What is a mastectomy? A mastectomy is a surgical procedure to remove the breast, usually due to cancer, although sometimes as a means to prevent cancer.

Different types of mastectomies may be performed based on the location, size or behavior of a tumor or lump, if one is present.

What are the different types of mastectomy? The types are:

  • Radical (Halsted) – involves the removal of all breast tissue, lymph nodes and pectoral muscles behind the breasts – the oldest type, it is now used only in cases where the tumor has invaded the pectoral muscles or recurrent cancer has invaded the chest wall
  • Modified radical – breast tissues and lymph nodes are removed
  • Simple – all breast tissue and sometimes a single lymph node is removed
  • Skin-sparing – breast tissues and other affected components are removed through a smaller incision in order to simplify reconstructive surgery
  • Nipple-sparing (subcutaneous) – breast tissue only is removed leaving the nipple and areola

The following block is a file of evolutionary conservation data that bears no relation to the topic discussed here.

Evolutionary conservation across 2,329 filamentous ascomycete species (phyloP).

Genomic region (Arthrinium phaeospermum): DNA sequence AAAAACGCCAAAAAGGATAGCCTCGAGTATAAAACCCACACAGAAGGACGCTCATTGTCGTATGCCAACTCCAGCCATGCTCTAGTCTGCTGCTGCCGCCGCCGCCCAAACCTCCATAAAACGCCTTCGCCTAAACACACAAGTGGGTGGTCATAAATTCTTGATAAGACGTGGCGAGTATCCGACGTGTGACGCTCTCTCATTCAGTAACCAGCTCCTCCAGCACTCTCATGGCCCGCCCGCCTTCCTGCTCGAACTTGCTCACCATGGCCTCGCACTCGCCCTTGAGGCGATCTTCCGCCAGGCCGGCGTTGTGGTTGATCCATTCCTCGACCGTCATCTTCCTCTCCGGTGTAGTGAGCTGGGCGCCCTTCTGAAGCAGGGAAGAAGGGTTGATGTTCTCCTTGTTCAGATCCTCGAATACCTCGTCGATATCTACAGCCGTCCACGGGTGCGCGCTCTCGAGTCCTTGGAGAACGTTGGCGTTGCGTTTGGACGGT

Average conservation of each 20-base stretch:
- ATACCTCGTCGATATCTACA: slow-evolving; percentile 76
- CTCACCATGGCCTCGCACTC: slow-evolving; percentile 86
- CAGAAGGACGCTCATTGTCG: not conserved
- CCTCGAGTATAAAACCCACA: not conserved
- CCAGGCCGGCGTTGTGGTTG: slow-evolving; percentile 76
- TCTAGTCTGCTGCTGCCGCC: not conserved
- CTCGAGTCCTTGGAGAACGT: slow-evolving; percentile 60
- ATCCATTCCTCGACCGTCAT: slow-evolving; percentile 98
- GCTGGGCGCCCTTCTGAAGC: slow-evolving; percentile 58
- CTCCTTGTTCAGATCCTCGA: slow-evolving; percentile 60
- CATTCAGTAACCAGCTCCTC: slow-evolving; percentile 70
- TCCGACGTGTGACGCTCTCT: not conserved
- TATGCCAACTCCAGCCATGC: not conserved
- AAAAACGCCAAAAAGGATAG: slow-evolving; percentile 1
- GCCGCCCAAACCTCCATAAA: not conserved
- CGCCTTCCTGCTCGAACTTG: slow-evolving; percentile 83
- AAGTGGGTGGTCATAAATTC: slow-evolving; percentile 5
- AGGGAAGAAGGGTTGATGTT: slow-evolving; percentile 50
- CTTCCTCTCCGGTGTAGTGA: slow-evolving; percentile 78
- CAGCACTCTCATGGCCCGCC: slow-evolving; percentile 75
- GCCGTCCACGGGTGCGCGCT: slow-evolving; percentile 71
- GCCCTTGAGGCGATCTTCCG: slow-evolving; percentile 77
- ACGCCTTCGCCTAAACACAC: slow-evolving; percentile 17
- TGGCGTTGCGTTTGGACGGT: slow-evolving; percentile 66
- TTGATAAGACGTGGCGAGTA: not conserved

• Double mastectomy – both breasts are removed – could be any of the other types such as a double modified radical mastectomy
  • Extended radical mastectomy – in addition to the radical mastectomy, the internal mammary lymph node is removed
  • Lumpectomy – when only the lump and tissues surrounding the lump are removed

What are breast conservation techniques? Many of the types listed above such as lumpectomy and skin-sparing are more conservative, in that less is removed during the surgery.

If you still have questions, you can get more information from your doctor, from the Canadian Cancer Society or from the Canadian Breast Cancer Network.